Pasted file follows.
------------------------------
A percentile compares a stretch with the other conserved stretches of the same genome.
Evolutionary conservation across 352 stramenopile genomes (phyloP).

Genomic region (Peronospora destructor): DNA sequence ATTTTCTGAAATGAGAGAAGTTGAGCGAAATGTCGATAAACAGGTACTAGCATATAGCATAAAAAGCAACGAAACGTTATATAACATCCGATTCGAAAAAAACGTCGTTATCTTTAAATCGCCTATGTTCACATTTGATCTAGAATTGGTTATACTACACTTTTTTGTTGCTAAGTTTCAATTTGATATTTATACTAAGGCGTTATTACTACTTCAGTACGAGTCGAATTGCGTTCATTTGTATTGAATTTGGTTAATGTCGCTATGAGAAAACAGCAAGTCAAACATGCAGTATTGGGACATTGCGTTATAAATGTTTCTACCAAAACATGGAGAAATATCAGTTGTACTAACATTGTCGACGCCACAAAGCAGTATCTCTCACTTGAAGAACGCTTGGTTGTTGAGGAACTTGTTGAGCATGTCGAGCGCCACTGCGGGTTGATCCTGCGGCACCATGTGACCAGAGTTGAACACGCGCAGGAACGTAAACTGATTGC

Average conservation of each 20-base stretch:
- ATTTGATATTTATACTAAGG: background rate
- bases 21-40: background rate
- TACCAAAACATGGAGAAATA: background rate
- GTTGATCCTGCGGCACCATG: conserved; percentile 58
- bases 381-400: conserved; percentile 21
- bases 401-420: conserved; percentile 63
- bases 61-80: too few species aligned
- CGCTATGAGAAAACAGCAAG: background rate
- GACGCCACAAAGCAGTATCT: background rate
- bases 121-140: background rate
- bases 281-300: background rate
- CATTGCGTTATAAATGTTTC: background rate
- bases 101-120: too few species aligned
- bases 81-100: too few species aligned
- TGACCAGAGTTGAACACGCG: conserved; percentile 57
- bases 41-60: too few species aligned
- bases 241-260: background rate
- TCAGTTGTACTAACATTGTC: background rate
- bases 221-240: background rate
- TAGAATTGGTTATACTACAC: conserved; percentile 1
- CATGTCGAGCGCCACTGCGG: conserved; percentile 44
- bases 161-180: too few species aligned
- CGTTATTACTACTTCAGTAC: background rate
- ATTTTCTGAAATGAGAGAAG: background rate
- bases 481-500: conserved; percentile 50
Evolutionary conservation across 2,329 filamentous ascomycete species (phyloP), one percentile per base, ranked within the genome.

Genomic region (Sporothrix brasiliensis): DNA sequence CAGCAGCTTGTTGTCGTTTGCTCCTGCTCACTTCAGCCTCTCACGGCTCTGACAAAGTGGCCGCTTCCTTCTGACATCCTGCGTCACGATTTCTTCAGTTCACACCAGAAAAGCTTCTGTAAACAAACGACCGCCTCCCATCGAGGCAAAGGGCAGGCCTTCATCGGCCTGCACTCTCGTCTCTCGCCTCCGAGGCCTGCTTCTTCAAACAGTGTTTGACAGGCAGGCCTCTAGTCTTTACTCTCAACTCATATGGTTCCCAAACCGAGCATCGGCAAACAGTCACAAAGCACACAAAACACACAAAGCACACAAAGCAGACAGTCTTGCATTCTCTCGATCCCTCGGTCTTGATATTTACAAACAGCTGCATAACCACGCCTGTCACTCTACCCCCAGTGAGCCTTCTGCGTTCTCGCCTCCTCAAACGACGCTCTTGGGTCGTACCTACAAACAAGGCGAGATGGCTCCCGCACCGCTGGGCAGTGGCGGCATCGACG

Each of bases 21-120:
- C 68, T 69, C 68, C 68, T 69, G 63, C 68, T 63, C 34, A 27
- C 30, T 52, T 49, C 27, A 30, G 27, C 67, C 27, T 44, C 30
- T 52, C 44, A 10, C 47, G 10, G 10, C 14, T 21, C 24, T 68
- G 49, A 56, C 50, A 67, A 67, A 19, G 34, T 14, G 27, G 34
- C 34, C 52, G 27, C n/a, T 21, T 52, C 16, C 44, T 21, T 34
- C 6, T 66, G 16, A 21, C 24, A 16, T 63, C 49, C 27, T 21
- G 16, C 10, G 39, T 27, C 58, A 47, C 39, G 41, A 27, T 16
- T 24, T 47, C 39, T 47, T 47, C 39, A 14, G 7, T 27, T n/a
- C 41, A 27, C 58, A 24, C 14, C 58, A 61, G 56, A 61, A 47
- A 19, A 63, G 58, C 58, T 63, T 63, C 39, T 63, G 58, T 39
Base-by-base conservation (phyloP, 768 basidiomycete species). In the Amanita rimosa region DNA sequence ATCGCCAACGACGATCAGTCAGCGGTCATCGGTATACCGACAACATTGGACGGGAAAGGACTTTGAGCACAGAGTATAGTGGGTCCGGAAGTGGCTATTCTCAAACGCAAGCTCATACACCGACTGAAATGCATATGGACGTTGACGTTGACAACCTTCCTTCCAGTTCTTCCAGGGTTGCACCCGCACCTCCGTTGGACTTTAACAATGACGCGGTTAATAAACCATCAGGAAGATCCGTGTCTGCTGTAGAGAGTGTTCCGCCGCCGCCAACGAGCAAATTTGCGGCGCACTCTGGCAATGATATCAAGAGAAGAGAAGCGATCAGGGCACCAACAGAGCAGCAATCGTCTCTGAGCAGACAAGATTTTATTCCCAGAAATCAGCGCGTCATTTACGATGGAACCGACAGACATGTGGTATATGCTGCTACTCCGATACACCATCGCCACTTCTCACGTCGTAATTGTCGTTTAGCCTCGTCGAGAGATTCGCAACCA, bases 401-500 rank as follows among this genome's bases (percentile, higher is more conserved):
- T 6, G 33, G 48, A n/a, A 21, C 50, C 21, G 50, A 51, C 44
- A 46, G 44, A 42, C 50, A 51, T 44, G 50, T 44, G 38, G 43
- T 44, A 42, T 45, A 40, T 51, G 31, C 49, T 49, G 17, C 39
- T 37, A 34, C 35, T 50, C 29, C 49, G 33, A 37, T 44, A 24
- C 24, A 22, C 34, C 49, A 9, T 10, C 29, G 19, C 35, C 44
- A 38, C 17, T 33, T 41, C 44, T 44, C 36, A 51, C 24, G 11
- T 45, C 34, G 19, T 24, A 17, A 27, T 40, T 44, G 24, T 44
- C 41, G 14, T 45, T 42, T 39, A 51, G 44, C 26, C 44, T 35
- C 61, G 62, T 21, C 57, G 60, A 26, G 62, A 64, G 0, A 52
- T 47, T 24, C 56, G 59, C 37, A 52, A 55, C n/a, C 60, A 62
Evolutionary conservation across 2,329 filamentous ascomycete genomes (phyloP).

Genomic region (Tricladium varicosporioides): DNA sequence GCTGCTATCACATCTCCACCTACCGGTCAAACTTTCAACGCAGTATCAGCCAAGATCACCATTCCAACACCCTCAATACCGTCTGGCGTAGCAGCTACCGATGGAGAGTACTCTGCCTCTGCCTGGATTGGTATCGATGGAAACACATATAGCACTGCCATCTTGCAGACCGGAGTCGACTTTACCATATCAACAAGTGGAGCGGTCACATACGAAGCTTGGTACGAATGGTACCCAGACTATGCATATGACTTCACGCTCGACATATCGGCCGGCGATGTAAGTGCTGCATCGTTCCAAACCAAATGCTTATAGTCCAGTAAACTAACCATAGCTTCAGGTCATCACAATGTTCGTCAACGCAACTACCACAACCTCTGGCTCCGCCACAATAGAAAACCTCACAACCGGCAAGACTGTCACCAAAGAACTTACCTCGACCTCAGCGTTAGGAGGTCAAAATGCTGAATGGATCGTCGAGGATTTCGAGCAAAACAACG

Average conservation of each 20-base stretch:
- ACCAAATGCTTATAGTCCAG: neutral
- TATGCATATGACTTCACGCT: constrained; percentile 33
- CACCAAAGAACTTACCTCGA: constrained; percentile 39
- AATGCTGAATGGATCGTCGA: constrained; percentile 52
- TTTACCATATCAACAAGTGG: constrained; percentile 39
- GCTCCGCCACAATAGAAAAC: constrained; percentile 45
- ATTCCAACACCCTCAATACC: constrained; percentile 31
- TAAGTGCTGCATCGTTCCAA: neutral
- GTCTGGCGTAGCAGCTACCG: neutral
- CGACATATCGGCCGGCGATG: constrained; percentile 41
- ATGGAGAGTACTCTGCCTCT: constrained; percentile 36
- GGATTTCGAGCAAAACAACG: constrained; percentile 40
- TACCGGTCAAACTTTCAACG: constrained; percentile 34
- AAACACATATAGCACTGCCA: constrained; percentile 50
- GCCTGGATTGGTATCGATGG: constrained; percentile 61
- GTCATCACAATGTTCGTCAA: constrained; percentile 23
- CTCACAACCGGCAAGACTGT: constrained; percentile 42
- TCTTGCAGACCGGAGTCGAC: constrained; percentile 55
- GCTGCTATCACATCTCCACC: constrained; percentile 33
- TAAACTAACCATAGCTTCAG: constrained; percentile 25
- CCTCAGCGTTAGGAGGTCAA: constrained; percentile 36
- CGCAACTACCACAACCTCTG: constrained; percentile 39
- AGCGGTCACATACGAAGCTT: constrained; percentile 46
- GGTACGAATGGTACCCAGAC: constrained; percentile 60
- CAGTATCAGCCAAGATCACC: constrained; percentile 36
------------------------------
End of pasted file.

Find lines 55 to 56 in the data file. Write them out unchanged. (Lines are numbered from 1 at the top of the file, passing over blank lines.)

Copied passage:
Genomic region (Tricladium varicosporioides): DNA sequence GCTGCTATCACATCTCCACCTACCGGTCAAACTTTCAACGCAGTATCAGCCAAGATCACCATTCCAACACCCTCAATACCGTCTGGCGTAGCAGCTACCGATGGAGAGTACTCTGCCTCTGCCTGGATTGGTATCGATGGAAACACATATAGCACTGCCATCTTGCAGACCGGAGTCGACTTTACCATATCAACAAGTGGAGCGGTCACATACGAAGCTTGGTACGAATGGTACCCAGACTATGCATATGACTTCACGCTCGACATATCGGCCGGCGATGTAAGTGCTGCATCGTTCCAAACCAAATGCTTATAGTCCAGTAAACTAACCATAGCTTCAGGTCATCACAATGTTCGTCAACGCAACTACCACAACCTCTGGCTCCGCCACAATAGAAAACCTCACAACCGGCAAGACTGTCACCAAAGAACTTACCTCGACCTCAGCGTTAGGAGGTCAAAATGCTGAATGGATCGTCGAGGATTTCGAGCAAAACAACG

Average conservation of each 20-base stretch: